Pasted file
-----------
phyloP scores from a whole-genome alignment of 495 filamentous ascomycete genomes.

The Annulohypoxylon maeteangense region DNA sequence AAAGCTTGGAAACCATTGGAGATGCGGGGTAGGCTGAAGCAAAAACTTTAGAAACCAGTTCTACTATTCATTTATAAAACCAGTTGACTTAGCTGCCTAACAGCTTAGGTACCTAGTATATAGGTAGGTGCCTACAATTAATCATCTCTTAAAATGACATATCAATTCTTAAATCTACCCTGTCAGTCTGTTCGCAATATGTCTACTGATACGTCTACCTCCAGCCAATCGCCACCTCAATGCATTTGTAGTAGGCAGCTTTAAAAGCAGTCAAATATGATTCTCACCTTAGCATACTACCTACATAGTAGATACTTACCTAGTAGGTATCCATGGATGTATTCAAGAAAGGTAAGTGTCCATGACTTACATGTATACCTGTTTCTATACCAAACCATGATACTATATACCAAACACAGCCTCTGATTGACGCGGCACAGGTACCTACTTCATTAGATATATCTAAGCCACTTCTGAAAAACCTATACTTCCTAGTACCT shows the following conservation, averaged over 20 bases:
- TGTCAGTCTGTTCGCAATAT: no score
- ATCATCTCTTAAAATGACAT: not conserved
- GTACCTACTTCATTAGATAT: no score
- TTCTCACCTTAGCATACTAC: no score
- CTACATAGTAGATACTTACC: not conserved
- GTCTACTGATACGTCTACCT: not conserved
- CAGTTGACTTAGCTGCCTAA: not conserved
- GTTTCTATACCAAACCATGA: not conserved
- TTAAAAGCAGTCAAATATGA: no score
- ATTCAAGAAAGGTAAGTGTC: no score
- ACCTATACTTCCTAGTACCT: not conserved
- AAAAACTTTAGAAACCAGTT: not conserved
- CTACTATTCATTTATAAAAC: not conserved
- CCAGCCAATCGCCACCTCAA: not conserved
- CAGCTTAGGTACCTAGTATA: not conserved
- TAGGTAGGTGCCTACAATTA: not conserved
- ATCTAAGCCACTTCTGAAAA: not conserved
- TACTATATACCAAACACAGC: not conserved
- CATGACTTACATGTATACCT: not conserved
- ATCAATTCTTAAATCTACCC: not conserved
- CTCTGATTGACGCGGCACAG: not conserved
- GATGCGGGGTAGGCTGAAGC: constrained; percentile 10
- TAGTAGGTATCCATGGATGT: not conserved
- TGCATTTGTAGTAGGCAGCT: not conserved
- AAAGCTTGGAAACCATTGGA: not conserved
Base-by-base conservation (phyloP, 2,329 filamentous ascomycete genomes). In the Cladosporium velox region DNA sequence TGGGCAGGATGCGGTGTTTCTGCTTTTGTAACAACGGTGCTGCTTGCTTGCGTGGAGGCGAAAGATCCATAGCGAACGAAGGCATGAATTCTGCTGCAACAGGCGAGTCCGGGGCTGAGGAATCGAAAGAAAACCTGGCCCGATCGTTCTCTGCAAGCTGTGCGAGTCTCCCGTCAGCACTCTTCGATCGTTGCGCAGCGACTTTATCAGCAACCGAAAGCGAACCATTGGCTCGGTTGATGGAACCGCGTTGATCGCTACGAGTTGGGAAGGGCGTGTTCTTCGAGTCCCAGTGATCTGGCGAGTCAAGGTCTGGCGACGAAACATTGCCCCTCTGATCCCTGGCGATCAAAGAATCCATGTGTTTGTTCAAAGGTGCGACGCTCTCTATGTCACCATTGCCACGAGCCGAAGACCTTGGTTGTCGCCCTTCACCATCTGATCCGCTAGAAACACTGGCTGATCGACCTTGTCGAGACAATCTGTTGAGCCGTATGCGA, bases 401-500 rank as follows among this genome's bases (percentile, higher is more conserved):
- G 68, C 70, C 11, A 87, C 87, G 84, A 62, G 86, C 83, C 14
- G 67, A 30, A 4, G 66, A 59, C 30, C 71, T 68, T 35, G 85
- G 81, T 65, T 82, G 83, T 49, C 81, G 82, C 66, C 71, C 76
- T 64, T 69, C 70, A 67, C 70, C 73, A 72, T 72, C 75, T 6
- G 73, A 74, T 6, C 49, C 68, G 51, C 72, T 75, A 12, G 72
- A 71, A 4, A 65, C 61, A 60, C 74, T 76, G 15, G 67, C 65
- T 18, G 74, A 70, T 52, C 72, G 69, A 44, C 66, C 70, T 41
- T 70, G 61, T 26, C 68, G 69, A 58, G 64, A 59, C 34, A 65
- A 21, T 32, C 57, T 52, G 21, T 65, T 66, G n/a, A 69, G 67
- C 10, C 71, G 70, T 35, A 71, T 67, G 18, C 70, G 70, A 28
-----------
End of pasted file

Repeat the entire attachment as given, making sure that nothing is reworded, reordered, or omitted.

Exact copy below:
phyloP scores from a whole-genome alignment of 495 filamentous ascomycete genomes.

The Annulohypoxylon maeteangense region DNA sequence AAAGCTTGGAAACCATTGGAGATGCGGGGTAGGCTGAAGCAAAAACTTTAGAAACCAGTTCTACTATTCATTTATAAAACCAGTTGACTTAGCTGCCTAACAGCTTAGGTACCTAGTATATAGGTAGGTGCCTACAATTAATCATCTCTTAAAATGACATATCAATTCTTAAATCTACCCTGTCAGTCTGTTCGCAATATGTCTACTGATACGTCTACCTCCAGCCAATCGCCACCTCAATGCATTTGTAGTAGGCAGCTTTAAAAGCAGTCAAATATGATTCTCACCTTAGCATACTACCTACATAGTAGATACTTACCTAGTAGGTATCCATGGATGTATTCAAGAAAGGTAAGTGTCCATGACTTACATGTATACCTGTTTCTATACCAAACCATGATACTATATACCAAACACAGCCTCTGATTGACGCGGCACAGGTACCTACTTCATTAGATATATCTAAGCCACTTCTGAAAAACCTATACTTCCTAGTACCT shows the following conservation, averaged over 20 bases:
- TGTCAGTCTGTTCGCAATAT: no score
- ATCATCTCTTAAAATGACAT: not conserved
- GTACCTACTTCATTAGATAT: no score
- TTCTCACCTTAGCATACTAC: no score
- CTACATAGTAGATACTTACC: not conserved
- GTCTACTGATACGTCTACCT: not conserved
- CAGTTGACTTAGCTGCCTAA: not conserved
- GTTTCTATACCAAACCATGA: not conserved
- TTAAAAGCAGTCAAATATGA: no score
- ATTCAAGAAAGGTAAGTGTC: no score
- ACCTATACTTCCTAGTACCT: not conserved
- AAAAACTTTAGAAACCAGTT: not conserved
- CTACTATTCATTTATAAAAC: not conserved
- CCAGCCAATCGCCACCTCAA: not conserved
- CAGCTTAGGTACCTAGTATA: not conserved
- TAGGTAGGTGCCTACAATTA: not conserved
- ATCTAAGCCACTTCTGAAAA: not conserved
- TACTATATACCAAACACAGC: not conserved
- CATGACTTACATGTATACCT: not conserved
- ATCAATTCTTAAATCTACCC: not conserved
- CTCTGATTGACGCGGCACAG: not conserved
- GATGCGGGGTAGGCTGAAGC: constrained; percentile 10
- TAGTAGGTATCCATGGATGT: not conserved
- TGCATTTGTAGTAGGCAGCT: not conserved
- AAAGCTTGGAAACCATTGGA: not conserved
Base-by-base conservation (phyloP, 2,329 filamentous ascomycete genomes). In the Cladosporium velox region DNA sequence TGGGCAGGATGCGGTGTTTCTGCTTTTGTAACAACGGTGCTGCTTGCTTGCGTGGAGGCGAAAGATCCATAGCGAACGAAGGCATGAATTCTGCTGCAACAGGCGAGTCCGGGGCTGAGGAATCGAAAGAAAACCTGGCCCGATCGTTCTCTGCAAGCTGTGCGAGTCTCCCGTCAGCACTCTTCGATCGTTGCGCAGCGACTTTATCAGCAACCGAAAGCGAACCATTGGCTCGGTTGATGGAACCGCGTTGATCGCTACGAGTTGGGAAGGGCGTGTTCTTCGAGTCCCAGTGATCTGGCGAGTCAAGGTCTGGCGACGAAACATTGCCCCTCTGATCCCTGGCGATCAAAGAATCCATGTGTTTGTTCAAAGGTGCGACGCTCTCTATGTCACCATTGCCACGAGCCGAAGACCTTGGTTGTCGCCCTTCACCATCTGATCCGCTAGAAACACTGGCTGATCGACCTTGTCGAGACAATCTGTTGAGCCGTATGCGA, bases 401-500 rank as follows among this genome's bases (percentile, higher is more conserved):
- G 68, C 70, C 11, A 87, C 87, G 84, A 62, G 86, C 83, C 14
- G 67, A 30, A 4, G 66, A 59, C 30, C 71, T 68, T 35, G 85
- G 81, T 65, T 82, G 83, T 49, C 81, G 82, C 66, C 71, C 76
- T 64, T 69, C 70, A 67, C 70, C 73, A 72, T 72, C 75, T 6
- G 73, A 74, T 6, C 49, C 68, G 51, C 72, T 75, A 12, G 72
- A 71, A 4, A 65, C 61, A 60, C 74, T 76, G 15, G 67, C 65
- T 18, G 74, A 70, T 52, C 72, G 69, A 44, C 66, C 70, T 41
- T 70, G 61, T 26, C 68, G 69, A 58, G 64, A 59, C 34, A 65
- A 21, T 32, C 57, T 52, G 21, T 65, T 66, G n/a, A 69, G 67
- C 10, C 71, G 70, T 35, A 71, T 67, G 18, C 70, G 70, A 28